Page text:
Aging Bonobos Become Farsighted, Just Like Humans

23rd November 2016
Scientists had previously observed this behavior in wild bonobos, though no one had investigated it closely enough to interpret it, according to study co-author Heungjin Ryu, a researcher at the Primate Research institute of Kyoto University, in Japan.
But when Ryu and other researchers witnessed this odd technique firsthand, they questioned what they might learn about the bonobos that were doing the long-reach grooming.
Age-related farsightedness in humans — also called presbyopia — is a common vision disorder that develops when the eye's lens hardens and the muscles holding it weaken, making it harder for the eye to focus light on the retina, the National Eye Institute (NEI) explains. Not all older people are affected to the same degree, but anyone over the age of 35 is at risk for developing presbyopia, the NEI added.
Two eyes good, four eyes bad
The study authors examined photos of bonobos as they groomed each other, evaluating 14 wild bonobos that were between 11 and 45 years old; they compared grooming distances relative to the age and sex of the bonobos doing the grooming.
They discovered that older bonobos sat farther away from the body of the bonobo they were grooming. The bonobos began to exhibit signs of farsightedness at around the age of 40, Ryu said in a statement.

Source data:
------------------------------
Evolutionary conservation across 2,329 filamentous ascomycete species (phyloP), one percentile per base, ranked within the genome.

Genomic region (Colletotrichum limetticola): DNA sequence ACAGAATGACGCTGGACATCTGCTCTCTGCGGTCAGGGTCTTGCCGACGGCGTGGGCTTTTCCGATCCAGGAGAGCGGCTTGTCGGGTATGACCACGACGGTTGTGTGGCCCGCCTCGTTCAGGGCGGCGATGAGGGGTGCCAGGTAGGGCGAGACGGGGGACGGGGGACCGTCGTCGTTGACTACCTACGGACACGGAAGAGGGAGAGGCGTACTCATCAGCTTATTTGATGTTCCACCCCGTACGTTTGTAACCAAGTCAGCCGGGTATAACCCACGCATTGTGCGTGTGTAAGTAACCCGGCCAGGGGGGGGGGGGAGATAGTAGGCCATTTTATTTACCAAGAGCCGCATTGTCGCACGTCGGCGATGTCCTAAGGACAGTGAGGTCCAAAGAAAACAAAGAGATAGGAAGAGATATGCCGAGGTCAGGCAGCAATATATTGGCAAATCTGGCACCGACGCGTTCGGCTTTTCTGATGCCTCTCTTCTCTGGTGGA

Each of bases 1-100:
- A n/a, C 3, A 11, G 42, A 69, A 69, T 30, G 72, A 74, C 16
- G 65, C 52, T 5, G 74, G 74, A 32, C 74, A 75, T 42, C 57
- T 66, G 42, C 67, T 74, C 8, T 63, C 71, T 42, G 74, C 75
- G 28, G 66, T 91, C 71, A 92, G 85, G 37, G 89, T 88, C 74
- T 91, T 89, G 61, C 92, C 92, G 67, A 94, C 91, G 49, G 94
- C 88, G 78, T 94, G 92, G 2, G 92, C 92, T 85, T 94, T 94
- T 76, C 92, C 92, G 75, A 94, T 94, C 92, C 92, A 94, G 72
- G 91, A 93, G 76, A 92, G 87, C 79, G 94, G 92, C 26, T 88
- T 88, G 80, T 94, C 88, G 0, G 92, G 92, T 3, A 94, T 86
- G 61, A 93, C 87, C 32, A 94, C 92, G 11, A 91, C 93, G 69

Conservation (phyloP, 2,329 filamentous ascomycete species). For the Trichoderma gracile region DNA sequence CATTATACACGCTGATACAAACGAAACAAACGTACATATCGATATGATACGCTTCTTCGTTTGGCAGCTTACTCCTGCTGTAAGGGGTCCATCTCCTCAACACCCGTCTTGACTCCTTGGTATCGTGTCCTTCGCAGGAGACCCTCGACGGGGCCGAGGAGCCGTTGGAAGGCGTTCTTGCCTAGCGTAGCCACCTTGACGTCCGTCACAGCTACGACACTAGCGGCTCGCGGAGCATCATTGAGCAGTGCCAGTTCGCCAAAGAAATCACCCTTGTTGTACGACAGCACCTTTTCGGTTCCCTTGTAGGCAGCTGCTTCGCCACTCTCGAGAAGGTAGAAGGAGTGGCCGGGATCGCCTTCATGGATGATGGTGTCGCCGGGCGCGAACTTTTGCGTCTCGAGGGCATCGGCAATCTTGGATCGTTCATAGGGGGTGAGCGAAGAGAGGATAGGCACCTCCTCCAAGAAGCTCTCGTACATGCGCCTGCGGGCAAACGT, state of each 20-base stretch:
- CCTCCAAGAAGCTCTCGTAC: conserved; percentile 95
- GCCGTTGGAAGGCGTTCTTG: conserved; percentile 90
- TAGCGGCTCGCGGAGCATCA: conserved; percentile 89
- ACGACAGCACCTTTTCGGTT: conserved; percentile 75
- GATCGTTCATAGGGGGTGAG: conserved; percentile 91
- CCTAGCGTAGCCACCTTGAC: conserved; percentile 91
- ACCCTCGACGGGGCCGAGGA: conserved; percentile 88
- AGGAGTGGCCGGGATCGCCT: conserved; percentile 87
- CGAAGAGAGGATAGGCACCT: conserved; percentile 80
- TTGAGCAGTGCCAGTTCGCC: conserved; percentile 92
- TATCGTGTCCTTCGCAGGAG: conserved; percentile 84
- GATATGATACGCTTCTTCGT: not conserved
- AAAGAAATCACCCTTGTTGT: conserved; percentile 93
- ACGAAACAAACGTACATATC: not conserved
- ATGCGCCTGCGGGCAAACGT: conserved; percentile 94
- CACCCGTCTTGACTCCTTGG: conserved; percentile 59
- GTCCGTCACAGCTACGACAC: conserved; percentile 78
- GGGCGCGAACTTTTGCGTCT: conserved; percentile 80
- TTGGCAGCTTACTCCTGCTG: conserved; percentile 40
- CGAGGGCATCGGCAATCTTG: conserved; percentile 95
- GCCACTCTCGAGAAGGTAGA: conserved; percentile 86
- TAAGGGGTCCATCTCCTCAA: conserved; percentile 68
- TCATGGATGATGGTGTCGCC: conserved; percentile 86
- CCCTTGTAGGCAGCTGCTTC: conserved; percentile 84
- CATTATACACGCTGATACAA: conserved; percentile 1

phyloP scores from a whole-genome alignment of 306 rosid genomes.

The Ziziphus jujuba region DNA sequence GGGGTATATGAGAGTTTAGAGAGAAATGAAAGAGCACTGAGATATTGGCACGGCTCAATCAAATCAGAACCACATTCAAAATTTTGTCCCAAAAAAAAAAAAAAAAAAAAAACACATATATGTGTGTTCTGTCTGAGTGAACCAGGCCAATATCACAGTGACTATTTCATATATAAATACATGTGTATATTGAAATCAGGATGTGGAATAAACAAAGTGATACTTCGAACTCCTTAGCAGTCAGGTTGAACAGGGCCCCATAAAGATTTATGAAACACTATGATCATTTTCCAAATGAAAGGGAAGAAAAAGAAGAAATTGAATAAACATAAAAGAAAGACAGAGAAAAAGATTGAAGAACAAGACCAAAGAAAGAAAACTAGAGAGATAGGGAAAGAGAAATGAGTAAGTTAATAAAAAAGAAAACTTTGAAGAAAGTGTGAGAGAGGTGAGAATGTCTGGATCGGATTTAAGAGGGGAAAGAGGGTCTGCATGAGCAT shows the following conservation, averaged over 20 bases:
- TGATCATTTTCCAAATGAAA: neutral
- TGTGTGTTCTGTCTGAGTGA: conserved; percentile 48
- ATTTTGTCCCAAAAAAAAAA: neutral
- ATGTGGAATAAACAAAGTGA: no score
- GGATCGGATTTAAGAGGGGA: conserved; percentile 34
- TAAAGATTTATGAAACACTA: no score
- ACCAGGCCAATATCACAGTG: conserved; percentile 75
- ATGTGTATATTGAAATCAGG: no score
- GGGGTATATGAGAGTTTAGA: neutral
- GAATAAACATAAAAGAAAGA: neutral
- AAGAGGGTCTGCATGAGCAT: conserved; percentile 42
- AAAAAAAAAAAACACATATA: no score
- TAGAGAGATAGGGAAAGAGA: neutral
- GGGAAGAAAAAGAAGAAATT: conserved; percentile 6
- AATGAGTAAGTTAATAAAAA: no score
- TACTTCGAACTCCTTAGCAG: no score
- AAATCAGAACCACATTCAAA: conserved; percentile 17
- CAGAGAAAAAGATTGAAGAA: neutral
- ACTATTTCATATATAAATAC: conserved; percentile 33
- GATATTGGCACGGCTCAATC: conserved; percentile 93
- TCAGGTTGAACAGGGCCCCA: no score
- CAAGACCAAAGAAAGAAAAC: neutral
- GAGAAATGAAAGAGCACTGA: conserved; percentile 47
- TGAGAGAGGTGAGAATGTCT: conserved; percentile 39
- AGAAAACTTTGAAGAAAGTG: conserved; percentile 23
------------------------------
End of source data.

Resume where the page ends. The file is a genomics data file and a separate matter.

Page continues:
For example, to focus for grooming, the 45-year-old male bonobo they named "Ten" — the oldest in his group — maintained a distance of 16 to 18 inches (40 to 45 centimeters) between his fingers and his eyes. Meanwhile, a 17-year-old female bonobo they called "Fuku" required a distance of only 2 to 4 inches (5 to 10 cm) between her fingers and eyes.
Being farsighted would not only inhibit a bonobo's ability to easily groom a neighbor, it could also affect the bonobo's social standing in the group by making that bonobo a less popular choice as a grooming partner, the authors suggested.
Few studies have shown how human aging compares to aging in other primates — particularly in our closest relatives, bonobos and chimpanzees. These findings could shed light on how scientists understand aging in the human body, and how much of the deterioration that accompanies aging is part of our evolutionary heritage, rather than our modern habits.
The findings were published online Nov. 7 in the journal Current Biology.
The original article was published on Live Science, and it was written by Mindy Weisberger, Senior Writer 
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